Doing something is always better than doing nothing. However, motion that teaches your body to do one thing, when you should be doing another, is not beneficial, its detrimental to progress, causes contradiction of ideas and confusion.


So you can see i basically agree with everything you have said.
Back to top
View user's profile Send private message Send e-mail

cross
Black Belt
Black Belt

Joined: 22 Jan 2003
Posts: 1904
Location: Australia

PostPosted: Wed May 21, 2008 2:29 am    Post subject: Reply with quote

bushido_man96 wrote:
tallgeese wrote:
If a movment drill is engraining poor habits, then it's worth should be suspect. The case I always point to is the long stances and the hands chambered at the waist. It's poor body mechanics for a real fight. Continually pressing your body into that muscle memeory will ensure that you're only making the situation worse in a fight.


I would normally agree with this statement. However, I have noticed that I do not have this problem when I spar or do self defense work. I always do a pretty good job of keeping my hands up at these times. Sometimes I have been able to use the pulling back actions of the arms in some applications. I also do decent jab/cross combinations while not pulling the opposite hand back to the ribs.


I have found my experience to be similar to yours here bushido_man, after doing karate for 6 years and training with hand on hip i dont have any problem keeping my hands up, that however is largely due to training constantly with hands up doing boxing/kickboxing. It doesnt really effect you if you have trained to keep your hands up, but i have seen alot of people with my old karate class who couldnt keep their hands up to save themselves and it all comes from the bad training habit of pulling the hand to the hip.
Back to top
View user's profile Send private message Send e-mail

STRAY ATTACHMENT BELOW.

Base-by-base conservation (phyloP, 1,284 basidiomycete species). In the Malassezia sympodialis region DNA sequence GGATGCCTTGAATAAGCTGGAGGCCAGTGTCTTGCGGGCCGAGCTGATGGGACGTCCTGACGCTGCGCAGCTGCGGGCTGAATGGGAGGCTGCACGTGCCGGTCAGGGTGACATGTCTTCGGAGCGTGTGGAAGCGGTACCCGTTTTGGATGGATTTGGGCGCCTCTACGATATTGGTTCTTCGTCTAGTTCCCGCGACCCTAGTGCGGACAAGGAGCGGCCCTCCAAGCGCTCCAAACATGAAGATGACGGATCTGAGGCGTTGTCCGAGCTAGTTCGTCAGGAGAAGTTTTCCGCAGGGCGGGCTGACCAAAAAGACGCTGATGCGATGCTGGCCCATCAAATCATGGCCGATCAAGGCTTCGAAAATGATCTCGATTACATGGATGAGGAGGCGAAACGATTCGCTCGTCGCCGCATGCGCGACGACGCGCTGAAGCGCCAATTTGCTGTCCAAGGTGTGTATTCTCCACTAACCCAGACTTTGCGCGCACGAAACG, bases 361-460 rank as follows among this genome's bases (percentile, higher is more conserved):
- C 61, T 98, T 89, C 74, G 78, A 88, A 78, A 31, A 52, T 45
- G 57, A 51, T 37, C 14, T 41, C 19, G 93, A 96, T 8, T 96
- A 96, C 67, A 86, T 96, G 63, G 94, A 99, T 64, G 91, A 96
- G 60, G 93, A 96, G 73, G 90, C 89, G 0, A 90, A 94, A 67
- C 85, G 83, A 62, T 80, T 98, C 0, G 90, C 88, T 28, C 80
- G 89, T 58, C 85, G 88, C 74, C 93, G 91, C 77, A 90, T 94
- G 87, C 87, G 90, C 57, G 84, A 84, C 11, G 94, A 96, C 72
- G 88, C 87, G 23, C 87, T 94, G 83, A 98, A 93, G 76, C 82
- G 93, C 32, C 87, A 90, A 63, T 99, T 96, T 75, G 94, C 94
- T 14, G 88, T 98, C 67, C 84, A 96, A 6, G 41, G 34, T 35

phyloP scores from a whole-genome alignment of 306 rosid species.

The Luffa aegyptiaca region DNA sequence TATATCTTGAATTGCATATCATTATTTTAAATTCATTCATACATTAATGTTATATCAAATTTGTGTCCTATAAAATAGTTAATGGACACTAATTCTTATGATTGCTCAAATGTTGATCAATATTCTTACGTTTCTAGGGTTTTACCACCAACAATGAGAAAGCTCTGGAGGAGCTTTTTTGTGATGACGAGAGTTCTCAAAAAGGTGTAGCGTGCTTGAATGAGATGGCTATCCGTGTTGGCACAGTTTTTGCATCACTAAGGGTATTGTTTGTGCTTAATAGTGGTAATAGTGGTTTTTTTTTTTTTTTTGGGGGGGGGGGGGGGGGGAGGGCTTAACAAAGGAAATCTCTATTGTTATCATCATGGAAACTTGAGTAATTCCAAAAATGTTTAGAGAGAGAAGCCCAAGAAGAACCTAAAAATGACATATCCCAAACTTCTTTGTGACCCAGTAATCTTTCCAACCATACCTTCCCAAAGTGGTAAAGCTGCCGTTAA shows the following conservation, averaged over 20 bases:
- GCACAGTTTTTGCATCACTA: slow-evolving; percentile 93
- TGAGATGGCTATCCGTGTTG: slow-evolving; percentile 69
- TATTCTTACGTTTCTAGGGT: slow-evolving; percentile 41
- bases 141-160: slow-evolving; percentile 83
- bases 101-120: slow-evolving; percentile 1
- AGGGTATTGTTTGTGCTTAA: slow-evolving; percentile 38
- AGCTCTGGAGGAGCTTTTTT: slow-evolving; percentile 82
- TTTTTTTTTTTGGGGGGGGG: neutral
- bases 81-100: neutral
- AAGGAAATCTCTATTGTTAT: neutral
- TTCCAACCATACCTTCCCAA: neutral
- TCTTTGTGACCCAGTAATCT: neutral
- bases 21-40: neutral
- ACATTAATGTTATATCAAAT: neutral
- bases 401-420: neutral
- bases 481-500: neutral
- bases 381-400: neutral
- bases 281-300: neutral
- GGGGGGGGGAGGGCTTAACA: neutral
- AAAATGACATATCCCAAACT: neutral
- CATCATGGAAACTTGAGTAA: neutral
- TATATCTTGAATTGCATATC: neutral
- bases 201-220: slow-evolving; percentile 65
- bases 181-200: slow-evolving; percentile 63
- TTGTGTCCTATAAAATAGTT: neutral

tallgeese
KF VIP

Joined: 04 May 2008
Posts: 6856
Location: McHenry County, IL
Styles: Brazilian Jiu Jitsu, Bujin Bugei Jutsu, Gokei Ryu Kempo Jutsu, MMA, Shootfighting, boxing, kickboxing, JKD, Pekiti Tersia Kali

PostPosted: Wed May 21, 2008 2:19 pm    Post subject: Reply with quote

Well, there I go skimming posts again , sorry for the mis-read cross.
Back to top
View user's profile Send private message Send e-mail Yahoo Messenger

bushido_man96
KF Sensei
KF Sensei

Joined: 31 Mar 2006
Posts: 28901
Location: Hays, KS
Styles: Taekwondo, Combat Hapkido, Aikido, GRACIE

PostPosted: Wed May 21, 2008 11:30 pm    Post subject: Reply with quote

cross wrote:

I have found my experience to be similar to yours here bushido_man, after doing karate for 6 years and training with hand on hip i dont have any problem keeping my hands up, that however is largely due to training constantly with hands up doing boxing/kickboxing. It doesnt really effect you if you have trained to keep your hands up, but i have seen alot of people with my old karate class who couldnt keep their hands up to save themselves and it all comes from the bad training habit of pulling the hand to the hip.


I do admit that I have made a habit out of training with my hands up when not doing forms or basics. My dad always drilled that into me, too.
_________________
www.haysgym.com
http://www.sunyis.com/
www.aikidoofnorthwestkansas.com
Back to top
View user's profile Send private message Send e-mail

cross
Black Belt
Black Belt

Joined: 22 Jan 2003
Posts: 1904
Location: Australia

PostPosted: Fri May 23, 2008 3:09 am    Post subject: Reply with quote

I think its not such a problem if each method is taught and the context of both is known. I.e. hand on comes to the hip when it is holding onto something. All other times its guard up.
Back to top
View user's profile Send private message Send e-mail
Display posts from previous:   
Post new topic   Reply to topic    KarateForums.com Forum Index -> Choosing a Martial Art, Comparing Styles, and Cross-Training All times are GMT - 6 Hours
Goto page Previous  1, 2, 3, 4, 5, 6  Next
Page 4 of 6
Jump to:  
You cannot post new topics in this forum
You cannot reply to topics in this forum
You cannot edit your posts in this forum
You cannot delete your posts in this forum
You cannot vote in polls in this forum


< Advertising - Contact - Disclosure Policy - Staff - User Guidelines >